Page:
The Working Waterfront

Making lemonade not from lemons, but from love

Young islander makes a difference in the lives of elders

Phil Crossman
Posted 2016-08-24
Last Modified 2016-08-24

Island legend, writer and historian Ivan Calderwood left his island home and land to the town of Vinalhaven for the purpose of providing a home for older islanders no longer able to adequately provide for themselves. The Ivan Calderwood Homestead is now Vinalhaven’s eldercare facility, home at any given time to eight or so of our own who’d rather live out their remaining years in the embrace of their own community than in a remote mainland facility.

Among the many folks who come and go regularly are the administrator, Neil Martin, his devoted staff, and the many volunteers who serve as the facility’s board of directors. Others come to entertain or socialize with the elderly residents, among them a nine-year-old girl.

Kailyn Hufsey’s great-great grandmother, Maddy Hildings, is a resident at the Homestead. Kailyn is devoted to her gram and to all the elderly residents for that matter, and to the staff. A young girl might be expected to find other things to attract her attention and Kailyn does, but she gets the most satisfaction from looking out for her gram and for the other residents at the Homestead.

Kailyn Hufsey with her lemonade stand.

She shows up for craft night to help those whose dexterity is not what it used to be; decorates the living area and individual rooms for Christmas and special events; shows up to join the residents for lunch or dinner or just to socialize with them; and told me she likes to visit just to see what the elders, as she calls them affectionately, are up to.

Administrator Martin says the place just lights up when Kailyn arrives and, having now spent a little time with her myself, I can certainly understand why.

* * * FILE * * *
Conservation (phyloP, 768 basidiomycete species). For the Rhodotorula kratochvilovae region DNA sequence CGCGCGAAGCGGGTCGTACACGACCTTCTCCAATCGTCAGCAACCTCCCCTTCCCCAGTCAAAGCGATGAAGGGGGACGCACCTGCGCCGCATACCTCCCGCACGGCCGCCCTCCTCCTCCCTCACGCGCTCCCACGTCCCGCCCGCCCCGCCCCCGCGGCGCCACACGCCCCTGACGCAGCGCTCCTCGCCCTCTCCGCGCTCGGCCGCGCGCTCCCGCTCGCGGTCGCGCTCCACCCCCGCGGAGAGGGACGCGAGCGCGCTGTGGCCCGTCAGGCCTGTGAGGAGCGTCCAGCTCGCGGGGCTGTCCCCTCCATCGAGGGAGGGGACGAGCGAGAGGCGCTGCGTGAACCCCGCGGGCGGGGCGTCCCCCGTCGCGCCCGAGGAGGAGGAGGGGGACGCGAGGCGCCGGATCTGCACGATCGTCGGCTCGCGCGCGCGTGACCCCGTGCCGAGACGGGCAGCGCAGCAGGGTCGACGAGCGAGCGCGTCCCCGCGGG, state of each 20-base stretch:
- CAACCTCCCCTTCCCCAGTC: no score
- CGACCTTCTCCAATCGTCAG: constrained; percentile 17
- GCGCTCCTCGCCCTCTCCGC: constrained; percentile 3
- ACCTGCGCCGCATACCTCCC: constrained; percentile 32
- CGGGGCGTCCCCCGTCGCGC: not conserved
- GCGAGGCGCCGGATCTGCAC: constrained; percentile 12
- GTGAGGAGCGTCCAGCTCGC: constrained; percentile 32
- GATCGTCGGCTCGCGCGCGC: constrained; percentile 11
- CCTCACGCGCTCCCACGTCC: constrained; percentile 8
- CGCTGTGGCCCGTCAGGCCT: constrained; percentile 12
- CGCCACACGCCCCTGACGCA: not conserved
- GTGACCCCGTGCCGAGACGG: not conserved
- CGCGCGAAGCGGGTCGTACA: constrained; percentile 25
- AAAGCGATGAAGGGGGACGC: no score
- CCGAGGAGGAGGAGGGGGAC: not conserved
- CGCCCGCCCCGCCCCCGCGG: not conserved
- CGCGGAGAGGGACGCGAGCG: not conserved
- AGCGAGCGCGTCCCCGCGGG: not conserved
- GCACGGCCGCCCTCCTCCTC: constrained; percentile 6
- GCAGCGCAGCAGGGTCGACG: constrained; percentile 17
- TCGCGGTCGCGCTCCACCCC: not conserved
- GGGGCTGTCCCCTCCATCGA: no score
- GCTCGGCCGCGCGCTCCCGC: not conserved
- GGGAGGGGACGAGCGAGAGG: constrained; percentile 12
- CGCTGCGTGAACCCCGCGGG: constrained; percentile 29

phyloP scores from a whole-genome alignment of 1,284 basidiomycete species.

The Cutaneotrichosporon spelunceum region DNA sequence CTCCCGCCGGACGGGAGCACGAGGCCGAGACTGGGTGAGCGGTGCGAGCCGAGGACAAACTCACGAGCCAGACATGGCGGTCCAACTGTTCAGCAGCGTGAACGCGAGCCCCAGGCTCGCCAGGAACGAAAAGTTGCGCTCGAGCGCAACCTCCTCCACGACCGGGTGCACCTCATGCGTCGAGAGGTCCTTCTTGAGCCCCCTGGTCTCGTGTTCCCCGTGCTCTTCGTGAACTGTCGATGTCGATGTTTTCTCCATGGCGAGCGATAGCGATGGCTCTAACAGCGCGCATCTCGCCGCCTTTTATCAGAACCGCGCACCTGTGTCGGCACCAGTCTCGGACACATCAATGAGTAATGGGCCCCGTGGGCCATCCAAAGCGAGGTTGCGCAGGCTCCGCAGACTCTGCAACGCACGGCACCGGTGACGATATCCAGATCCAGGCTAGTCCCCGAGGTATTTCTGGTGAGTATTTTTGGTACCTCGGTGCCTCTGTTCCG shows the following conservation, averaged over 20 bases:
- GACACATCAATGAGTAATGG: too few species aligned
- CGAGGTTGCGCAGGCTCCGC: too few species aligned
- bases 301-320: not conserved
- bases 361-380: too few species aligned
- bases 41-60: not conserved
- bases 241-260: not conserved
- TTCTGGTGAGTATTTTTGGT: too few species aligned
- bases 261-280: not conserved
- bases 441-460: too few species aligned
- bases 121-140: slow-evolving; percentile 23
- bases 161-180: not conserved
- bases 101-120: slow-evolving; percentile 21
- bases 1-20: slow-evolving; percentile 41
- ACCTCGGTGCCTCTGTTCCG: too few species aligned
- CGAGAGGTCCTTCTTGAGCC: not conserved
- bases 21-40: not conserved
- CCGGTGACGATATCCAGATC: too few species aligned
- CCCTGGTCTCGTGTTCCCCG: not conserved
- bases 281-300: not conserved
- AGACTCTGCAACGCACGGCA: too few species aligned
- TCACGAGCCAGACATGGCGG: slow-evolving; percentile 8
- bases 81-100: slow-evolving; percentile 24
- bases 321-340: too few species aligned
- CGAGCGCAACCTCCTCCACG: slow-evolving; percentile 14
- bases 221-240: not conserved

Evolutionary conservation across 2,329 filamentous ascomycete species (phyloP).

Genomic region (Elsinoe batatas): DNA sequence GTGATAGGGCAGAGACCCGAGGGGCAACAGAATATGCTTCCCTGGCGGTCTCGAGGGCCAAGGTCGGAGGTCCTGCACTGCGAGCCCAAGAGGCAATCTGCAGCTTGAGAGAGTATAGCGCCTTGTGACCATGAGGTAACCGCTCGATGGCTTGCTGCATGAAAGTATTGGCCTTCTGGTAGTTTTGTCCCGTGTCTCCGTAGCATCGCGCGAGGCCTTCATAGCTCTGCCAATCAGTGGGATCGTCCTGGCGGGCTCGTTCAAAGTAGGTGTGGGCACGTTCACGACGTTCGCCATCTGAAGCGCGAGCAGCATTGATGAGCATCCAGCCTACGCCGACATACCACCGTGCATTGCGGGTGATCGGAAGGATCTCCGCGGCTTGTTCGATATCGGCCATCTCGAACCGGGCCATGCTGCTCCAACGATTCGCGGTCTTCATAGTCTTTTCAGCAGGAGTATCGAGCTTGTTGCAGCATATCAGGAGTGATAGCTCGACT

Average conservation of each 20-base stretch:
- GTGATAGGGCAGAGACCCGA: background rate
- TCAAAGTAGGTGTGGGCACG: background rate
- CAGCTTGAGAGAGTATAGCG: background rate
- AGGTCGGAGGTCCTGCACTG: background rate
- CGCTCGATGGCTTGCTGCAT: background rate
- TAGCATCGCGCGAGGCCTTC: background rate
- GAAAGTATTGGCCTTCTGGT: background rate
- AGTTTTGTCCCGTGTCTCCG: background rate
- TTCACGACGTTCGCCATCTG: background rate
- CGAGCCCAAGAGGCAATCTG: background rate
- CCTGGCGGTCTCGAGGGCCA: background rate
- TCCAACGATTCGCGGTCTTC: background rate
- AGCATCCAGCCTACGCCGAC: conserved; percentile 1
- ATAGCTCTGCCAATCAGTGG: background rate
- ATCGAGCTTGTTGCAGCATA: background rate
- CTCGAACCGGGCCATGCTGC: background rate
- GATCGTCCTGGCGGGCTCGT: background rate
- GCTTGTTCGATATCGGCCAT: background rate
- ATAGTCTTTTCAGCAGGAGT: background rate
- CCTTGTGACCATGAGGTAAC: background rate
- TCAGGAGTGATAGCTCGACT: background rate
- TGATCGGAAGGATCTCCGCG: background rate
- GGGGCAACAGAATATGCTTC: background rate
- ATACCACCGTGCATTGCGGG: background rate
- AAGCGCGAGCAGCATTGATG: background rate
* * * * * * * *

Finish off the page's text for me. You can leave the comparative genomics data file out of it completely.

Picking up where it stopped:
Earlier this year the Homestead asked for contributions to help them purchase a walk-in tub for residents who found it difficult to climb in and out.  Fisherman’s Friend, an island business run by Kailyn’s family, publicized the need and collected contributions from the store’s generous patrons, mostly lobstermen.

Kailyn struck on the notion that she might augment those donations by setting up a lemonade stand, the proceeds from which would be benefit the Homestead. She went ahead with this enterprise and quickly found herself dealing with the many little intricacies involved in running a small business.

She had to refine initial signage that designated eldercare as the beneficiary, spelling out that it was the Ivan Calderwood Homestead she was collecting money for and not just her aging grandfather Roger. She learned that she had to tend to business and could not wander off to gab with a friend because a patron, impatient and thirsty perhaps, might go off in search of a drink elsewhere. She learned to set up in the shade and thus lend a “coolness” to the already inviting iced lemonade.

She learned, too, that Sunday is a good day to be in business because lobstermen, who are not allowed to haul on Sunday, come in to pick up the fixings for early Monday morning on the water—their “haul lunch.”

Kailyn has her operation down pat, serving youngsters in half cups with lids so they don’t spill and make a mess.

One day she took in over $120 and, having conducted an earlier assessment of the Homestead’s needs, bought them new linens. More recently, she purchased pots and pans and utensils for the communal kitchen. At the end of the day she’s off to visit with Gram and the other residents or to shop for whatever she has determined the facility needs and that she can afford. 

Phil Crossman lives on Vinalhaven where he owns and operates the Tidewater Motel.